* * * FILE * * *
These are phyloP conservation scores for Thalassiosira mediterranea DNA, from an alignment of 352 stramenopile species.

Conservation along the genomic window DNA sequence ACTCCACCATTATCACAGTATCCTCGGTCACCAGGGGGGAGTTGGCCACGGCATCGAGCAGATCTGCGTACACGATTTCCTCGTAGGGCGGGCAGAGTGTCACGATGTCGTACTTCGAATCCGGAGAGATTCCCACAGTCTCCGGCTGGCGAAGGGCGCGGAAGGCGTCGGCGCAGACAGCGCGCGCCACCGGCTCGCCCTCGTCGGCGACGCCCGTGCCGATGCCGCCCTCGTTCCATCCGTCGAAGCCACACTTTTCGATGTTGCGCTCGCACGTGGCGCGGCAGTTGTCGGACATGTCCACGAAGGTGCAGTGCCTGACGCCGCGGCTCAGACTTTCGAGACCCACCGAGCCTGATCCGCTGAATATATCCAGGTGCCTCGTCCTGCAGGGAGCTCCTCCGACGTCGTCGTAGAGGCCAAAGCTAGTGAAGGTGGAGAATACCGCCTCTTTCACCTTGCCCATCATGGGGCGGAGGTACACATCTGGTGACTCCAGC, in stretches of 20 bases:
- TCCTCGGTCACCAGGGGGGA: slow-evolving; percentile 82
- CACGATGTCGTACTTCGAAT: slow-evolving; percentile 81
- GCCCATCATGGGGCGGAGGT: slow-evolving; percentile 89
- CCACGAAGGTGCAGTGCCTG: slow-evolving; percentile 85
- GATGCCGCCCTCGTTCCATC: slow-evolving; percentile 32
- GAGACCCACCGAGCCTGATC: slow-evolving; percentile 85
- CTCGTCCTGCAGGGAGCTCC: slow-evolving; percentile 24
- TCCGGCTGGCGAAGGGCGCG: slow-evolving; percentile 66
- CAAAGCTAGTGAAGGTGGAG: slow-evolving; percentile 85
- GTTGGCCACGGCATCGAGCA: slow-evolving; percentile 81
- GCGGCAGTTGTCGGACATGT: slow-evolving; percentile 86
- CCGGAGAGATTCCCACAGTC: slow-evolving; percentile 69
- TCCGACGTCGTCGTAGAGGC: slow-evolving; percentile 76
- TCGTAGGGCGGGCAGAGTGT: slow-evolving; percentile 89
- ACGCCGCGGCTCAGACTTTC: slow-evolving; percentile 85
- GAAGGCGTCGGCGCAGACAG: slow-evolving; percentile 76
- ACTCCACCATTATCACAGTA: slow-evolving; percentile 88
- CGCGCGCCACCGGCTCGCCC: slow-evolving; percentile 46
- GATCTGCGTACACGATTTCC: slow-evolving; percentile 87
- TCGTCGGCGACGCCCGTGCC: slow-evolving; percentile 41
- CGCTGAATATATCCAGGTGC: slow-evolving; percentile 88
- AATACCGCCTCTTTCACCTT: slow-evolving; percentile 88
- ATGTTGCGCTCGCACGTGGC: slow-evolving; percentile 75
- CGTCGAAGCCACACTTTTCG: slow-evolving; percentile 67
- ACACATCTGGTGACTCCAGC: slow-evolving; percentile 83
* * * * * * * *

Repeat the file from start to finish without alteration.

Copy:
These are phyloP conservation scores for Thalassiosira mediterranea DNA, from an alignment of 352 stramenopile species.

Conservation along the genomic window DNA sequence ACTCCACCATTATCACAGTATCCTCGGTCACCAGGGGGGAGTTGGCCACGGCATCGAGCAGATCTGCGTACACGATTTCCTCGTAGGGCGGGCAGAGTGTCACGATGTCGTACTTCGAATCCGGAGAGATTCCCACAGTCTCCGGCTGGCGAAGGGCGCGGAAGGCGTCGGCGCAGACAGCGCGCGCCACCGGCTCGCCCTCGTCGGCGACGCCCGTGCCGATGCCGCCCTCGTTCCATCCGTCGAAGCCACACTTTTCGATGTTGCGCTCGCACGTGGCGCGGCAGTTGTCGGACATGTCCACGAAGGTGCAGTGCCTGACGCCGCGGCTCAGACTTTCGAGACCCACCGAGCCTGATCCGCTGAATATATCCAGGTGCCTCGTCCTGCAGGGAGCTCCTCCGACGTCGTCGTAGAGGCCAAAGCTAGTGAAGGTGGAGAATACCGCCTCTTTCACCTTGCCCATCATGGGGCGGAGGTACACATCTGGTGACTCCAGC, in stretches of 20 bases:
- TCCTCGGTCACCAGGGGGGA: slow-evolving; percentile 82
- CACGATGTCGTACTTCGAAT: slow-evolving; percentile 81
- GCCCATCATGGGGCGGAGGT: slow-evolving; percentile 89
- CCACGAAGGTGCAGTGCCTG: slow-evolving; percentile 85
- GATGCCGCCCTCGTTCCATC: slow-evolving; percentile 32
- GAGACCCACCGAGCCTGATC: slow-evolving; percentile 85
- CTCGTCCTGCAGGGAGCTCC: slow-evolving; percentile 24
- TCCGGCTGGCGAAGGGCGCG: slow-evolving; percentile 66
- CAAAGCTAGTGAAGGTGGAG: slow-evolving; percentile 85
- GTTGGCCACGGCATCGAGCA: slow-evolving; percentile 81
- GCGGCAGTTGTCGGACATGT: slow-evolving; percentile 86
- CCGGAGAGATTCCCACAGTC: slow-evolving; percentile 69
- TCCGACGTCGTCGTAGAGGC: slow-evolving; percentile 76
- TCGTAGGGCGGGCAGAGTGT: slow-evolving; percentile 89
- ACGCCGCGGCTCAGACTTTC: slow-evolving; percentile 85
- GAAGGCGTCGGCGCAGACAG: slow-evolving; percentile 76
- ACTCCACCATTATCACAGTA: slow-evolving; percentile 88
- CGCGCGCCACCGGCTCGCCC: slow-evolving; percentile 46
- GATCTGCGTACACGATTTCC: slow-evolving; percentile 87
- TCGTCGGCGACGCCCGTGCC: slow-evolving; percentile 41
- CGCTGAATATATCCAGGTGC: slow-evolving; percentile 88
- AATACCGCCTCTTTCACCTT: slow-evolving; percentile 88
- ATGTTGCGCTCGCACGTGGC: slow-evolving; percentile 75
- CGTCGAAGCCACACTTTTCG: slow-evolving; percentile 67
- ACACATCTGGTGACTCCAGC: slow-evolving; percentile 83